Baylor > Graduate School > News

Baylor University News

Graduate Student Wins Beall Poetry Prizes

Aug. 26, 2013

A.E. Stallings is a critically-acclaimed author and recipient of the MacArthur Fellowship, commonly known as the Genius Grant. She is also one of the world's leading poets, a guest of honor at numerous poetry festivals, and apparently a big fan of Baylor poetry.

Beall Russell

Stallings visited Baylor in 2012 as part of the Beall Poetry Festival sponsored by Baylor's English department every year.

"There is no living American poet that [the festival] hasn't had," says Dr. Luke Ferretter, Beall festival chair. "It is nationally significant."

In addition to the opportunity to hear original works read by their authors and the chance to meet the top critics in their fields, Baylor students have the opportunity to participate in writing contests in fiction and poetry. Each year, the department asks a former Beall poet to judge the contest, and this year the judge was Stallings.

"The contests are open to any student, undergraduate or graduate, and a student can submit one poem or story" Dr. Ferretter says. "We give three fiction prizes and five poetry prizes."

This year, graduate student Nathan Roberts won two prizes: the Academy of American Poetry Prize and the Virginia Beall Ball Prize. Both were for the same poem, The Ventriloquist.

"I really have Dr. William Virgil Davis to thank for my poem," Nathan Roberts says. "I've always been drawn to short fiction, and he recommended I look into American prose poetry."

Roberts found himself drawn to Russell Edson's work because of its simple language and powerful images. These aspects became inspiration for Roberts' poem.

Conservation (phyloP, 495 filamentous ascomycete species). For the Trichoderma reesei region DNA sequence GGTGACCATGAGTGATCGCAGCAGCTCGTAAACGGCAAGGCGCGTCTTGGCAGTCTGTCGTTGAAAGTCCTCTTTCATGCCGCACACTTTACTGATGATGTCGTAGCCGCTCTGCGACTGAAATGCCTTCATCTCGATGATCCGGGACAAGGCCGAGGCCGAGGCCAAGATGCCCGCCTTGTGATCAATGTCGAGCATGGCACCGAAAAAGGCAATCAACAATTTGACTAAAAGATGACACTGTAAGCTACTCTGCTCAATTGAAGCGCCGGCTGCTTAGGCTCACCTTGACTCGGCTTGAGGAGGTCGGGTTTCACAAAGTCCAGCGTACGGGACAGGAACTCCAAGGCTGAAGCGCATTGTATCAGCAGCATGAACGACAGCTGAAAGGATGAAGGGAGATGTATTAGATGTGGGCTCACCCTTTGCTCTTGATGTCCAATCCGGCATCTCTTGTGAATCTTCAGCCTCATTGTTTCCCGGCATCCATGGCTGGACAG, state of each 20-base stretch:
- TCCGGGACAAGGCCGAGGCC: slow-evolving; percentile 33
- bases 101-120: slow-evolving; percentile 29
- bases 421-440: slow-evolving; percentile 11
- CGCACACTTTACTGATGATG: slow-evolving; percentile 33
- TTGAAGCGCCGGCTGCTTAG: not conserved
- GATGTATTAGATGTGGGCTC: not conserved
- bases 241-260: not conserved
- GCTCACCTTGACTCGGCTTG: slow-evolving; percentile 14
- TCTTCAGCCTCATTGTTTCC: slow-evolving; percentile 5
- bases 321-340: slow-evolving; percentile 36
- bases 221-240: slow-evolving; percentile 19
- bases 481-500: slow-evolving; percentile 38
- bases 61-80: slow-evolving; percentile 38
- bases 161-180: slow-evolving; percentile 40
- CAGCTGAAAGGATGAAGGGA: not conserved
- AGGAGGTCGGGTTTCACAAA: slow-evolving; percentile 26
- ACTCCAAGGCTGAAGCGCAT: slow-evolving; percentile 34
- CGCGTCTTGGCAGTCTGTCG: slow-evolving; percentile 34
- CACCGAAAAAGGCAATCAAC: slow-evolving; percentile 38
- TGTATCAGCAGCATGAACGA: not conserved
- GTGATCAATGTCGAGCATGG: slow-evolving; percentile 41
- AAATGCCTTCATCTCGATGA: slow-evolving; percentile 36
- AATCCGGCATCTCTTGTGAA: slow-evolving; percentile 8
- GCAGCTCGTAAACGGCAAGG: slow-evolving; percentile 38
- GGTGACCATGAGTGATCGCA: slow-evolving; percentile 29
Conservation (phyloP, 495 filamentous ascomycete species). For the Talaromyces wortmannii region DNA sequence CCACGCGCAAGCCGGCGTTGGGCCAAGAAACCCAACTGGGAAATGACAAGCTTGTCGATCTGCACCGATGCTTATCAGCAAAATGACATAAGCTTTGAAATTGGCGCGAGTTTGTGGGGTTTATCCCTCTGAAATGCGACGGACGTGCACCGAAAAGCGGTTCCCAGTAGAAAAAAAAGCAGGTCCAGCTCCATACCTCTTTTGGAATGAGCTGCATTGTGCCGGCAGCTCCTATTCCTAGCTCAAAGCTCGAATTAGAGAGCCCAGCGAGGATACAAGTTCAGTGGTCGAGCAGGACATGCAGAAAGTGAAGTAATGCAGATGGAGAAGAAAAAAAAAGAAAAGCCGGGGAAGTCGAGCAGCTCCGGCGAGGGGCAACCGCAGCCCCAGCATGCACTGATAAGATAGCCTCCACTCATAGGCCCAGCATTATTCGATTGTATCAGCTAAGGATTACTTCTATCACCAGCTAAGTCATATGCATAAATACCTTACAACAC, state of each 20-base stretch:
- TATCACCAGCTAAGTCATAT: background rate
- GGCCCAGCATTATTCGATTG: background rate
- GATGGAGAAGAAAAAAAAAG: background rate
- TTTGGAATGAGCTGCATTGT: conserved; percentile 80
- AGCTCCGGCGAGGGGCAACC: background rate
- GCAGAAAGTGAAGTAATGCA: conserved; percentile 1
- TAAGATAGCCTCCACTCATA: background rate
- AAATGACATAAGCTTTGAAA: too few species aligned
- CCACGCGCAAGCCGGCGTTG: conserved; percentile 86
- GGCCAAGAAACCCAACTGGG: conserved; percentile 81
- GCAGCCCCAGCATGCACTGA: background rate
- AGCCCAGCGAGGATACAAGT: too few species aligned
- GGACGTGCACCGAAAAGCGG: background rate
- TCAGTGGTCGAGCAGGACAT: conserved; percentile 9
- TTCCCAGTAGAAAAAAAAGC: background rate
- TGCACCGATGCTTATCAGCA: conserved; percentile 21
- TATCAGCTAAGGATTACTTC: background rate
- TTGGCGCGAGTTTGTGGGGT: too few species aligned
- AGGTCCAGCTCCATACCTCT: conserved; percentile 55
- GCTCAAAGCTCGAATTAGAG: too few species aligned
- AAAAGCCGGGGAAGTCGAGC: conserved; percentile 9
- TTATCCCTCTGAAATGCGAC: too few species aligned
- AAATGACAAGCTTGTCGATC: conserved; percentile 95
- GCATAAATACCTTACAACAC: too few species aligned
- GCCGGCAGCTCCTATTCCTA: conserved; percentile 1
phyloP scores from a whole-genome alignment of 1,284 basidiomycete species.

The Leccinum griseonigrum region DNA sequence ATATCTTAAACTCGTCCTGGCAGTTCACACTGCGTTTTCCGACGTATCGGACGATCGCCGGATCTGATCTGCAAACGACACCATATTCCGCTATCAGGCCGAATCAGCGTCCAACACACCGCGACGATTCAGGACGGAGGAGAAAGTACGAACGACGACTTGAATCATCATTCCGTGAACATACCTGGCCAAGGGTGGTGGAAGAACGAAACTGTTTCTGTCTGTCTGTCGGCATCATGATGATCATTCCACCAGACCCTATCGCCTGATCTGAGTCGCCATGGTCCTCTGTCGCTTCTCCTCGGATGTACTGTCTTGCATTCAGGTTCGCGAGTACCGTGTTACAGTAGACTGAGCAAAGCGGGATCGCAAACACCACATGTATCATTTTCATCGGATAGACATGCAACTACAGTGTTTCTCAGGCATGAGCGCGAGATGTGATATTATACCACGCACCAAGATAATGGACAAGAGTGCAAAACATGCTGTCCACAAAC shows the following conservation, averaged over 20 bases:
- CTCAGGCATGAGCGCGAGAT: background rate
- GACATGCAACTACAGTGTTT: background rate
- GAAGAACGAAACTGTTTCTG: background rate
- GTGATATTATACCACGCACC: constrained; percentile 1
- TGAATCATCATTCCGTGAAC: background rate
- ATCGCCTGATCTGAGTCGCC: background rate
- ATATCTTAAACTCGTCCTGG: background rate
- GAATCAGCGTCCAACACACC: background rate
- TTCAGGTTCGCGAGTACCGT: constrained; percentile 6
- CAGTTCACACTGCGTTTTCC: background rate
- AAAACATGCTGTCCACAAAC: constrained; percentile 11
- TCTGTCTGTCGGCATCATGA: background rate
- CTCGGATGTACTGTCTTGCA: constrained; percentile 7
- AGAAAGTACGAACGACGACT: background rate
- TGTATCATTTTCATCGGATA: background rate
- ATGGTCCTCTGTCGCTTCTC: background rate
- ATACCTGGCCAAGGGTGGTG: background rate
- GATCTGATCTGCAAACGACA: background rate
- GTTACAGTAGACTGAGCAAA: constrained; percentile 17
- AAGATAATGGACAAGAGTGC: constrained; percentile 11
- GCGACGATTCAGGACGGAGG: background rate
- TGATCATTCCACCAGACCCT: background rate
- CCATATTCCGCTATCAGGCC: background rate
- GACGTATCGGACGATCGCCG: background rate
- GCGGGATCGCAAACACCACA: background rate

"It really started with a desire to shock the audience," Roberts says. "The image of one person controlling another became vital to the piece. I needed to find a relationship that mirrored the relationship between a ventriloquist and her dummy. After a few versions, I landed on a teacher/student relationship."

Roberts admits he never even expected to earn any recognition for his poem, since he felt his poem to be more prose than form. However, Stallings felt differently.

"'The Ventriloquist' seems mature and masterful, muscular and without ornament," Stallings says.

Stallings concluded by calling Roberts' poem "excellent work," a high praise from such a figure in poetry.

"I'm flattered by what Stallings said, floored really," Roberts says. "And of course, that makes me want to keep writing."

After winning two of the highest prizes, Roberts has nothing but praise for the festival.

"I think having the venue to submit work is a great thing," Roberts says. "Baylor marches three great poets across the stage every year - it's amazing. It's the beginning of a wonderful week for poetry."

This year will mark the 20th anniversary of the festival. Announcements regarding this year's line-up will come later this fall.